Tim flourished the handkerchief. ‘This.’
‘They could have stolen it.’
‘I have the feeling they knew exactly where it was.’ A wave of gratitude washed through Tim. ‘Thanks for helping me, Foxy. I couldn’t have done any of this without you.’
Foxy’s self-possession faltered for a moment.
Tim screwed up his nerve. ‘Let me have your phone number.’
‘Yes, of course.’ Foxy wrote on his desk pad.
With the blinds down the room was cool and shadowy. So close to Foxy Tim could smell her crisp, clean ozone perfume. Despite her city shoes and smart tailored clothes, she was an outdoors girl. And something else too, glimpsed for the first time just a few minutes ago, a cooler, more considered personality under the surface. A clue to her past.
Foxy straightened up, her hip bumped his and there they were, face to face. It seemed natural for Tim’s arm to go around her waist. After all, she’d just done the same with him.
‘What about the sack in the boot?’ Foxy said softly.
‘Maybe–’ Tim cleared his throat. ‘Ah, maybe it’s fertilizer.’
Foxy moved a little closer. ‘How will you find out?’
‘I can ask around.’
A faint scratching came from the top of the stairs leading to the roof. Tim decided to ignore it.
Foxy shifted her leg. ‘Are you comfortable?’
They shuffled a bit, came together, hip against hip. Up on the stairs the scratching escalated to scrabbling.
‘That’s better.’ Foxy’s hand lay his shoulder, lighter than a gull on a wave.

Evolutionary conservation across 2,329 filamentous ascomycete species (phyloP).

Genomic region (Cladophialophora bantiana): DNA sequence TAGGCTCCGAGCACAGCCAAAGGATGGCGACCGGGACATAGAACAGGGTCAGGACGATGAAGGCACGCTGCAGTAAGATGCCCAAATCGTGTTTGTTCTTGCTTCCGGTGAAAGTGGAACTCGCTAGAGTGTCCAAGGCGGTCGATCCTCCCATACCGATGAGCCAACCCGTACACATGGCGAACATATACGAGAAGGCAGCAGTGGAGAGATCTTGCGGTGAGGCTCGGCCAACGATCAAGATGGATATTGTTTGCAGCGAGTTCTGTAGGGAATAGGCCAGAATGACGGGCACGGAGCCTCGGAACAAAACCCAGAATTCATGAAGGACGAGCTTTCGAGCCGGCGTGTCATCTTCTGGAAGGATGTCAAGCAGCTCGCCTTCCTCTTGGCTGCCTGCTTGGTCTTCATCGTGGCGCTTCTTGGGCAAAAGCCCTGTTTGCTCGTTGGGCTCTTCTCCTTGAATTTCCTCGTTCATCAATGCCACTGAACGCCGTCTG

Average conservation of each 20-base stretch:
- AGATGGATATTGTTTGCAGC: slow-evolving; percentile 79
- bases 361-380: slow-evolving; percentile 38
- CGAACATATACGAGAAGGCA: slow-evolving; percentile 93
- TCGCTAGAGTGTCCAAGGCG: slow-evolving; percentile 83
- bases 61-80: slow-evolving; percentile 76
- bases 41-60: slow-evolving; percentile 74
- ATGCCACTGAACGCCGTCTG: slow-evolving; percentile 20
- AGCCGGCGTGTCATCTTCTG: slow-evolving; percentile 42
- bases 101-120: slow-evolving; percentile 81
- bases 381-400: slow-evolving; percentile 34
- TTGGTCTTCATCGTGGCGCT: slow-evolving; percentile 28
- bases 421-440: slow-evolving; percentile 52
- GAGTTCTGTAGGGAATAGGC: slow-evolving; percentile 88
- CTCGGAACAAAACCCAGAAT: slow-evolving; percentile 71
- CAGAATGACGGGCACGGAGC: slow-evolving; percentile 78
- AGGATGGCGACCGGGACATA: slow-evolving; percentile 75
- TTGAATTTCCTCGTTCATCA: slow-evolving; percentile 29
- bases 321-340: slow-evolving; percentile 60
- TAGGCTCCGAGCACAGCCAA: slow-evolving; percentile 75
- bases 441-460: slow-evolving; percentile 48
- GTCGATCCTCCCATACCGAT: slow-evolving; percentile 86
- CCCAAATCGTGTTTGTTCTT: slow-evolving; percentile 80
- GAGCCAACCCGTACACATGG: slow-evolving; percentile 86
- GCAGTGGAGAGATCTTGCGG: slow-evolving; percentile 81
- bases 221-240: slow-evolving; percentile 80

There were gold flecks in the green of Foxy’s eyes. Tim saw her lashes were so pale they were white. He breathed in. Foxy did too. Tim felt her chest push against his. Tim pulled Foxy close. Foxy’s lips parted, she closed her eyes. Her rounded belly pressed against his stomach. It was bigger than a few days ago, he was certain. He stepped back from their embrace.
‘Foxy. Are you–? I mean, do you have a–’ Tim didn’t know how to ask such a delicate, such a personal question. ‘What I mean is, are you–?’
Wings clattering, trailing a plume of dust like a bomber with a wing on fire, Dusty the chicken burst into the room. She swerved around the ceiling light and ricocheted off the wall in a cloud of feathers. In desperation she attempted an emergency landing on the desk. Paper flew in all directions as she flew of the end and into the blinds.
Several minutes later Dusty was safely back inside the cage no worse for wear.
Tim snapped the lock on the chicken run closed and rubbed the scratches on his hands.
‘Well, you’re safe,’ he told the chickens. ‘I don’t know what I’m going to do with you, but it’s not going to be anything bad.’
Foxy was right, his half-baked ideas about voodoo acupuncture were just that. If he was serious about being some kind of new-age detective solving crimes the way he wanted to, then he needed to be serious about what he believed in and what he wanted to achieve.
Foxy left, promising to call. Tim heard her clatter down the stairs to the front door as he took Dusty back to the roof. The doorbell rang a series of short bursts – Foxy saying goodbye.
The rings made Tim smile but it was bitter-sweet. Foxy was the most adjectival woman he had ever met: beautiful, intriguing, funny, wise, intelligent, and mysterious, but she was also off limits. She’d have to stay that way until he knew more. Foxy wasn’t putting on weight, she was pregnant, and that changed everything.
To be continued…